NMR-identification of the interaction between BRCA1 and the intrinsically disordered monomer of the Myc-associated factor X

Ludovica Martina Epasto, Christopher Pötzl, Herwig Peterlik, Mahdi Khalil, Christine Saint-Pierre, Didier Gasparutto, Giuseppe Sicoli, Dennis Kurzbach

The breast cancer susceptibility 1 (BRCA1) protein plays a pivotal role in modulating the transcriptional activity of the vital intrinsically disordered transcription factor MYC. In this regard, mutations of BRCA1 and interruption of its regulatory activity are related to hereditary breast and ovarian cancer (HBOC). Interestingly, so far, MYC's main dimerization partner MAX (MYC-associated factor X) has not been found to bind BRCA1 despite a high sequence similarity between both oncoproteins. Herein, we show that a potential reason for this discrepancy is the heterogeneous conformational space of MAX, which encloses a well-documented folded coiled-coil homodimer as well as a less common intrinsically disordered monomer state—contrary to MYC, which exists mostly as intrinsically disordered protein in the absence of any binding partner. We show that when the intrinsically disordered state of MAX is artificially overpopulated, the binding of MAX to BRCA1 can readily be observed. We characterize this interaction by nuclear magnetic resonance (NMR) spectroscopy chemical shift and relaxation measurements, complemented with ITC and SAXS data. Our results suggest that BRCA1 directly binds the MAX monomer to form a disordered complex. Though probed herein under biomimetic in-vitro conditions, this finding can potentially stimulate new perspectives on the regulatory network around BRCA1 and its involvement in MYC:MAX regulation.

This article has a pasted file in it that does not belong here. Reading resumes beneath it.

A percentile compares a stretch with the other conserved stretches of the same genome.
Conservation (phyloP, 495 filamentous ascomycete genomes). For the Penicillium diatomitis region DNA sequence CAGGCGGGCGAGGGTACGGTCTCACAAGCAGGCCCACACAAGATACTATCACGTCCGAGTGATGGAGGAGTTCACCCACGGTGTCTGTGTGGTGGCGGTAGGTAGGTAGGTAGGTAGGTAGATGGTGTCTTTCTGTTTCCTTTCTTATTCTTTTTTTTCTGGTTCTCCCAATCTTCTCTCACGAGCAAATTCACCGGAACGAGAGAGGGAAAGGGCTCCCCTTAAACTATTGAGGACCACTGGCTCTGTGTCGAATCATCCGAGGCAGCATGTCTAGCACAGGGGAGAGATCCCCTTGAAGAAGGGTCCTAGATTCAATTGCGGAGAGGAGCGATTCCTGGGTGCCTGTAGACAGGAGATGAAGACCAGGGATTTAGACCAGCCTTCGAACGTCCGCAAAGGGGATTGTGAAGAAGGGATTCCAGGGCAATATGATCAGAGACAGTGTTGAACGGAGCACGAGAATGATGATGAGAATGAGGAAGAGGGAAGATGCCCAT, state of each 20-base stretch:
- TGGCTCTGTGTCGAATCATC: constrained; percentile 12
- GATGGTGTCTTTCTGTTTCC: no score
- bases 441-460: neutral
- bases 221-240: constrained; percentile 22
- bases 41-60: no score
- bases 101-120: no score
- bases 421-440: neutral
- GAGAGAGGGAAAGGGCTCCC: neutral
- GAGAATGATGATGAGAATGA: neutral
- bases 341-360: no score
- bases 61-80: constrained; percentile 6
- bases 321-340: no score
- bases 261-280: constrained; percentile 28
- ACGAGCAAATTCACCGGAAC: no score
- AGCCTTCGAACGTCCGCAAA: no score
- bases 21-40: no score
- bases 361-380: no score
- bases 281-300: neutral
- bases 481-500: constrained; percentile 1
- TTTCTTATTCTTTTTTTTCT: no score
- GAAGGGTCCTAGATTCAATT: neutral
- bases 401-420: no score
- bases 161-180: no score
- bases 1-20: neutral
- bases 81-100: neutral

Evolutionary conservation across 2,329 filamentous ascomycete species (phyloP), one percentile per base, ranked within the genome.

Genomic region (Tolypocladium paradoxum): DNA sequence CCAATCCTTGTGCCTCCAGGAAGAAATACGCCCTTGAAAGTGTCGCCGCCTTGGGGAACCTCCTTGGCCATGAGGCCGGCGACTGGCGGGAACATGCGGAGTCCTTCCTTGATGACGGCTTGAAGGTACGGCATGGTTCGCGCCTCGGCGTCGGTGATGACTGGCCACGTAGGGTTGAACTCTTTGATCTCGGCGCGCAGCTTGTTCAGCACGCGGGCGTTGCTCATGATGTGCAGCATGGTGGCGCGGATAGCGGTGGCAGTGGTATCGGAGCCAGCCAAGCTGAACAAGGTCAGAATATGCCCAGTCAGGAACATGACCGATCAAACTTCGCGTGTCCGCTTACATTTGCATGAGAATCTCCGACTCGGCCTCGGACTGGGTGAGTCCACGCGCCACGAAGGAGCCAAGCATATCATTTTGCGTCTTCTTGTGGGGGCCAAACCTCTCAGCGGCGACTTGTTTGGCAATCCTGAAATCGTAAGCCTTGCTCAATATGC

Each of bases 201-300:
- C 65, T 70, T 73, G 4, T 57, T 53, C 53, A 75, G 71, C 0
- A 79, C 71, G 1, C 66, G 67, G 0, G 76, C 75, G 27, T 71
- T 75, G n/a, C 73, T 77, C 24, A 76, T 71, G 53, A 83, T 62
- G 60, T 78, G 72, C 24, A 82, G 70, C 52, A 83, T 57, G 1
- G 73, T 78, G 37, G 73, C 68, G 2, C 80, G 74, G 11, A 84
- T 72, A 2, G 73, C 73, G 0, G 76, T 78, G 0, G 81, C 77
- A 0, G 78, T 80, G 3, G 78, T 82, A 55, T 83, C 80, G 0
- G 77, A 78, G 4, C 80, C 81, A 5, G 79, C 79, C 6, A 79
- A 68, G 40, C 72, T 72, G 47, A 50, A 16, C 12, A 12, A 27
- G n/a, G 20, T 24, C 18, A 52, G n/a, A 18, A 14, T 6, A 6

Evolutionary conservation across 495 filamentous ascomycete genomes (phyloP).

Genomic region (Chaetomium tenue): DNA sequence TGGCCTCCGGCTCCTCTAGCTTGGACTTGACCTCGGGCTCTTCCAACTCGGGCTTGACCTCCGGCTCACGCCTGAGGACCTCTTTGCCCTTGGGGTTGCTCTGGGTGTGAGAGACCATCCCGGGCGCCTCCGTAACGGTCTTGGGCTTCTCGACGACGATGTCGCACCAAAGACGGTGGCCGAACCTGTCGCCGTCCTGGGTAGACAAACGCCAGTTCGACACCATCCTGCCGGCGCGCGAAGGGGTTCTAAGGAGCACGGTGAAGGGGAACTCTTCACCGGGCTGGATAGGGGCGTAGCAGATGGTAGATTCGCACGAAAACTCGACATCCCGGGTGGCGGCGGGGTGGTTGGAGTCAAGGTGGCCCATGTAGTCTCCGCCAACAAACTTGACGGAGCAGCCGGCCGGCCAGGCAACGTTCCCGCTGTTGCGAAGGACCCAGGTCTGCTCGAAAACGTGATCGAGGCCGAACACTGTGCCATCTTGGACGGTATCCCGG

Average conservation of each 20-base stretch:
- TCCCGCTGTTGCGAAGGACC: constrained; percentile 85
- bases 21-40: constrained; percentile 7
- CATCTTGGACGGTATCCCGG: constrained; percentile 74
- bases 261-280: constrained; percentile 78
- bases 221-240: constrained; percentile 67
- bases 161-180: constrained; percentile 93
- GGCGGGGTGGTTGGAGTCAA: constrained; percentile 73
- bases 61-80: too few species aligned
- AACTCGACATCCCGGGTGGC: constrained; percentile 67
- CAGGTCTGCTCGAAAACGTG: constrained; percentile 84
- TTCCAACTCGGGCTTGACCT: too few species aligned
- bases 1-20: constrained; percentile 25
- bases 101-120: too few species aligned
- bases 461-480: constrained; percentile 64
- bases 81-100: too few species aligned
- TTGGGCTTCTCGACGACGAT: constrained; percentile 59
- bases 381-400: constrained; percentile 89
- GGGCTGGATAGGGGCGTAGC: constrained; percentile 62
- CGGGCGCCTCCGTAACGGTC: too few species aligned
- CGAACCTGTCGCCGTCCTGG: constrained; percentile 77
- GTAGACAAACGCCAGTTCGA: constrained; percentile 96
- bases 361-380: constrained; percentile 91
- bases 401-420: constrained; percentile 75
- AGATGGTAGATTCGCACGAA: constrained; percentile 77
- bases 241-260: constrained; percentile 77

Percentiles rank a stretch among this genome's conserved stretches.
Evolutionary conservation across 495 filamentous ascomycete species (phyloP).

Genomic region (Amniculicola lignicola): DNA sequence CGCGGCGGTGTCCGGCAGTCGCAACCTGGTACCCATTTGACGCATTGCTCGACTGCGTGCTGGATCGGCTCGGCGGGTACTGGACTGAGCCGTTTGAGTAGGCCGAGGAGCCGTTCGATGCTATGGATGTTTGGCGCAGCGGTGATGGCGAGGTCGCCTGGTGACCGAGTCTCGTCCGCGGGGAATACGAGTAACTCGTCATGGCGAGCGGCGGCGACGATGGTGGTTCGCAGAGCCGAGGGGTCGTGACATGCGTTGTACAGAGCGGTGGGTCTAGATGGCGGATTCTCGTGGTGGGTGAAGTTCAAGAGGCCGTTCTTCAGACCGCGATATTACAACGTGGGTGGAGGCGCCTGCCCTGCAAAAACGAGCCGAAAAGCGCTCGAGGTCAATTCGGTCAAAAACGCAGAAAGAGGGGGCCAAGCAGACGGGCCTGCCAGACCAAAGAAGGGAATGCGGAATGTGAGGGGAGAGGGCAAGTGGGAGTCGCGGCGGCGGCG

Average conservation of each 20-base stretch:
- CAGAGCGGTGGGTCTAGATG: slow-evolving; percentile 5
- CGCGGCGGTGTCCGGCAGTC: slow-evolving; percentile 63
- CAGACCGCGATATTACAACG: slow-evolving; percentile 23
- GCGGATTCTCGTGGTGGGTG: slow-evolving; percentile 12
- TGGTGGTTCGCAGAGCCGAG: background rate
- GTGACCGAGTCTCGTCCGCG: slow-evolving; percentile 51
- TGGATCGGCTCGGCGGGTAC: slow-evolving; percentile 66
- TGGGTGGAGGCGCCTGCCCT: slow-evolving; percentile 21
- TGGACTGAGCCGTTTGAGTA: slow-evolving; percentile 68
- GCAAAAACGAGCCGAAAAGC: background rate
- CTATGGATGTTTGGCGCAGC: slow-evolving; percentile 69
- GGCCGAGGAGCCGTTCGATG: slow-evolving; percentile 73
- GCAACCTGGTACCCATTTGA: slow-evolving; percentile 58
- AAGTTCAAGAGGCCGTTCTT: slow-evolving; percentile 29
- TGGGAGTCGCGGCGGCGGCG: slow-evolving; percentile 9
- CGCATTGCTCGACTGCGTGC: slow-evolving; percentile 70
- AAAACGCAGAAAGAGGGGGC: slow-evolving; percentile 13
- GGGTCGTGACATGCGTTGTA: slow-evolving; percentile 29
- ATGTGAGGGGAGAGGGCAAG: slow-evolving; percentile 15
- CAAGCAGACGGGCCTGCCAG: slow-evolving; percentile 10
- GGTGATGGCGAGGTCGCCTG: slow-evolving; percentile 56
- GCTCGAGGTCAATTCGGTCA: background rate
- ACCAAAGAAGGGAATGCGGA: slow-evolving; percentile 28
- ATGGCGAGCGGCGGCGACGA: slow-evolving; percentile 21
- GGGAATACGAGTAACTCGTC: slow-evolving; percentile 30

Department of Biological Chemistry, Dynamics of Condensed Systems, NMR Centre
External organisation(s)
University of Lille, University of Grenoble Alpes
Protein Science
Publication date
Peer reviewed
Austrian Fields of Science 2012
106002 Biochemistry, 106023 Molecular biology
ASJC Scopus subject areas
Biochemistry, Molecular Biology
Sustainable Development Goals
SDG 3 - Good Health and Well-being
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